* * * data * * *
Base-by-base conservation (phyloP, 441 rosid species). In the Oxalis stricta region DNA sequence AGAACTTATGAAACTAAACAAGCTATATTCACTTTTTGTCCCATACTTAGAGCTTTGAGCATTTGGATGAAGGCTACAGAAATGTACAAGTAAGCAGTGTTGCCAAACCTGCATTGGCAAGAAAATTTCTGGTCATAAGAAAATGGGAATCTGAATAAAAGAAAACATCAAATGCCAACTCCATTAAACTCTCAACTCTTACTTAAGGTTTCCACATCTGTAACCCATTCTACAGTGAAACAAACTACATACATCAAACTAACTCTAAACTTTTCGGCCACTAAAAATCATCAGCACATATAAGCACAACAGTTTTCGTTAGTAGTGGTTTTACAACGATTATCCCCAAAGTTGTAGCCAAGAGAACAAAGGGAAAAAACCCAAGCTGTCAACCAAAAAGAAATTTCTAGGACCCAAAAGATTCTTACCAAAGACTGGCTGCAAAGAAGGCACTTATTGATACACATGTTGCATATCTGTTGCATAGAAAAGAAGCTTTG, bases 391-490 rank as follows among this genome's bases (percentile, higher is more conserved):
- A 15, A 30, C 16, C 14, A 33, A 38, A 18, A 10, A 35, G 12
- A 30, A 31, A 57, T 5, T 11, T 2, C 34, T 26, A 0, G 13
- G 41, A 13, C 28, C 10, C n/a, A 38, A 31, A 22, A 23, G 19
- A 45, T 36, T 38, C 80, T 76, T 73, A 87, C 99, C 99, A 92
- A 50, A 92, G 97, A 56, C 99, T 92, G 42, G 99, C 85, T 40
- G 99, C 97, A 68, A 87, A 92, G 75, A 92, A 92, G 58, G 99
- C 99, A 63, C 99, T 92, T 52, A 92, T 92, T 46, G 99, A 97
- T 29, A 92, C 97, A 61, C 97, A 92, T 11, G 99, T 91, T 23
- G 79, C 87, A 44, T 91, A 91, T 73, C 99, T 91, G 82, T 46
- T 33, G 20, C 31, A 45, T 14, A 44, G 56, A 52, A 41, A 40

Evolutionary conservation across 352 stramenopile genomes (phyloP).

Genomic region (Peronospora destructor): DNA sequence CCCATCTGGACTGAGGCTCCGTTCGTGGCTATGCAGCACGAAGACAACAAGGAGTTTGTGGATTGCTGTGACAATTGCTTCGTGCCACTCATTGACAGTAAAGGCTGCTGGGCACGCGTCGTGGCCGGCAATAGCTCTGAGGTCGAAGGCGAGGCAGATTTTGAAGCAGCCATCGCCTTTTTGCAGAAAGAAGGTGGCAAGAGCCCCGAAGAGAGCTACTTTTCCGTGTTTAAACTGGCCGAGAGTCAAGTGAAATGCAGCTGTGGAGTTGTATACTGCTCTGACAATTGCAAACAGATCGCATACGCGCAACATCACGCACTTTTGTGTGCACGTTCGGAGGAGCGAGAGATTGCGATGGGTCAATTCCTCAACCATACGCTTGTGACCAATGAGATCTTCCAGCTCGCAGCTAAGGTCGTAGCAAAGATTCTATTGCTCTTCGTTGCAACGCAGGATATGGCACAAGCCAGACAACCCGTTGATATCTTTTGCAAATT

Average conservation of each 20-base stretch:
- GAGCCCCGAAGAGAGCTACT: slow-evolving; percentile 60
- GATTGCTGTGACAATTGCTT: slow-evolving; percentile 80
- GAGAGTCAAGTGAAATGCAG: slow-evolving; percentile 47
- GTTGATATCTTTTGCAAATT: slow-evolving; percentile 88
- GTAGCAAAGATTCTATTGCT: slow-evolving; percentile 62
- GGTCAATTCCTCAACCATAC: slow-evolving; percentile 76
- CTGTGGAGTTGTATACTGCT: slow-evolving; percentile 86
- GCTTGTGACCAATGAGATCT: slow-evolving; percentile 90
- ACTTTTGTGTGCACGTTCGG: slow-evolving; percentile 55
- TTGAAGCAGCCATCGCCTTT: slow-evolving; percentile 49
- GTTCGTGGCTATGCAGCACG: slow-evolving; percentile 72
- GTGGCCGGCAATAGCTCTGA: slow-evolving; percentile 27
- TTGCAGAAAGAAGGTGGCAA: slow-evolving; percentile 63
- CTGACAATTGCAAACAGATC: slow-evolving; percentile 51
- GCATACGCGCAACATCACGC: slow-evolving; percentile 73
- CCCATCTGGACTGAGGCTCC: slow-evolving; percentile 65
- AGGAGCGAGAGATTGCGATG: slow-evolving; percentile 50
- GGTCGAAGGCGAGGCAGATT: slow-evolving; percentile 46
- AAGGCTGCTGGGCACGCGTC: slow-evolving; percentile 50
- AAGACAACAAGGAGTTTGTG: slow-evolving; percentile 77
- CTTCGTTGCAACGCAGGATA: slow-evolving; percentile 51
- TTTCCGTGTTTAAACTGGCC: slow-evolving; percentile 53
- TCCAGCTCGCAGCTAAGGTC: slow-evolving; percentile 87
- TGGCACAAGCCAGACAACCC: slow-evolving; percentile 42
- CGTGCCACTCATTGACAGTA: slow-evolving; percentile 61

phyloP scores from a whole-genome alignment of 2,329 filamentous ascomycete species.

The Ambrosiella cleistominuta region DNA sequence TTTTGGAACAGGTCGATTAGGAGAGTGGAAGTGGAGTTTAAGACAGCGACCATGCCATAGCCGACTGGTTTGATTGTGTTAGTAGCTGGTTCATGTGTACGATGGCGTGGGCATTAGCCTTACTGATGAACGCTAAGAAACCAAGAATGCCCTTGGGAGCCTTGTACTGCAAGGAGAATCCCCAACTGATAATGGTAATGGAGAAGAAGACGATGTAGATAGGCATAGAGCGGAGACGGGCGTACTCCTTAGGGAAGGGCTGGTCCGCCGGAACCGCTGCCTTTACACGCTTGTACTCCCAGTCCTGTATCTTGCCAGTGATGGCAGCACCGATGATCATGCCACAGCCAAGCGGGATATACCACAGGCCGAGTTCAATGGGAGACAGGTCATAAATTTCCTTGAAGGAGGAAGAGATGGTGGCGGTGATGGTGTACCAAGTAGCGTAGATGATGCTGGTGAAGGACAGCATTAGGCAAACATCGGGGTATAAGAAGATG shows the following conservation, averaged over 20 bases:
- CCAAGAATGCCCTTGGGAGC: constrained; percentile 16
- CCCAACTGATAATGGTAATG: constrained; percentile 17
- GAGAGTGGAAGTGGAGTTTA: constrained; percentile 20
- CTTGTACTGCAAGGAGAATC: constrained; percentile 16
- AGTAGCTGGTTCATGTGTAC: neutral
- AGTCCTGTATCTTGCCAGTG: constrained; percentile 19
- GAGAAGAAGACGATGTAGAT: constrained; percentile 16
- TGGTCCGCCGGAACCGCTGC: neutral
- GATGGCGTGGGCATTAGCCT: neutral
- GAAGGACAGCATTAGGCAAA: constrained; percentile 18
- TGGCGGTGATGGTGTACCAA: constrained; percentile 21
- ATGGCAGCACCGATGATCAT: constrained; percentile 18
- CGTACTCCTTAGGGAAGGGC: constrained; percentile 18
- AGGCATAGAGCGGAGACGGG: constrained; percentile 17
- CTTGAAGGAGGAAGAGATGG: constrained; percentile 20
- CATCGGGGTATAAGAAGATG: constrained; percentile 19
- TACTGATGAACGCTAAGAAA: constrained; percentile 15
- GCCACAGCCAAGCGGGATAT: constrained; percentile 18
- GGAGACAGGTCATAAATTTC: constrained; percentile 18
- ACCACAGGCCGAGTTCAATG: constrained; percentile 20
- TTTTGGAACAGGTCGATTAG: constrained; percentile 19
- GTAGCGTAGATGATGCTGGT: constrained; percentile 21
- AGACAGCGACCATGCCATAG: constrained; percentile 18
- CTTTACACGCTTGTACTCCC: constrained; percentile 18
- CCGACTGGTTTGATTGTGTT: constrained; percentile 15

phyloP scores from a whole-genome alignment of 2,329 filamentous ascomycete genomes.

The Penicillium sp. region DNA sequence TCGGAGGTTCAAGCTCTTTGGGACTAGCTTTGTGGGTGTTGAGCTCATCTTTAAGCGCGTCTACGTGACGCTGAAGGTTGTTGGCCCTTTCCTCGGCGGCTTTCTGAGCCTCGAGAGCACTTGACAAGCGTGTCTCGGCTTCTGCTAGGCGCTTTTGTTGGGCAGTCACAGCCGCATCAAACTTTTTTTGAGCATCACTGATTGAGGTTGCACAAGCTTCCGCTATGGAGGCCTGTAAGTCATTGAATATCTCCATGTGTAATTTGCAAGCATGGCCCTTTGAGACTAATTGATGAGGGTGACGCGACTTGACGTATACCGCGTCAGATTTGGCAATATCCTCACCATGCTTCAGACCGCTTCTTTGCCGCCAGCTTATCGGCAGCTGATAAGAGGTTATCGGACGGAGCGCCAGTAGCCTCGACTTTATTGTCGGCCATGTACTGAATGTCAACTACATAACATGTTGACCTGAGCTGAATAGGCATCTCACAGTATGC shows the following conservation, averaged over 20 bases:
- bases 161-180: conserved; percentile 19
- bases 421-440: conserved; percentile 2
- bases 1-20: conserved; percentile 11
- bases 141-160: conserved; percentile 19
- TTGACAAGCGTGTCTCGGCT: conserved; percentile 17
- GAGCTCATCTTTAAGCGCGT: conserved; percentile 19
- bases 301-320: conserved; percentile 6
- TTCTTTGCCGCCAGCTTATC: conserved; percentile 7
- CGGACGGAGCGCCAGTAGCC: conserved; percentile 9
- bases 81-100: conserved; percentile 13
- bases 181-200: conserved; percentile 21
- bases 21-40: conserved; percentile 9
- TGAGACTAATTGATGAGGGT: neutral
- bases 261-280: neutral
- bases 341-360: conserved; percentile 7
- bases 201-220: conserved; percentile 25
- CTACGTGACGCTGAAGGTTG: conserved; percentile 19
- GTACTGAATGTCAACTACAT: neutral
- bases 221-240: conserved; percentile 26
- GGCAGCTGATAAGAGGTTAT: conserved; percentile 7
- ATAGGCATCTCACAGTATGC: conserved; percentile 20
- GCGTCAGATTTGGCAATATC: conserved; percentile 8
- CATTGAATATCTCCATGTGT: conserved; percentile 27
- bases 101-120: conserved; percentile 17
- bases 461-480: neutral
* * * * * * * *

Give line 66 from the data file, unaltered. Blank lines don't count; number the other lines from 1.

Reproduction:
- CCGACTGGTTTGATTGTGTT: constrained; percentile 15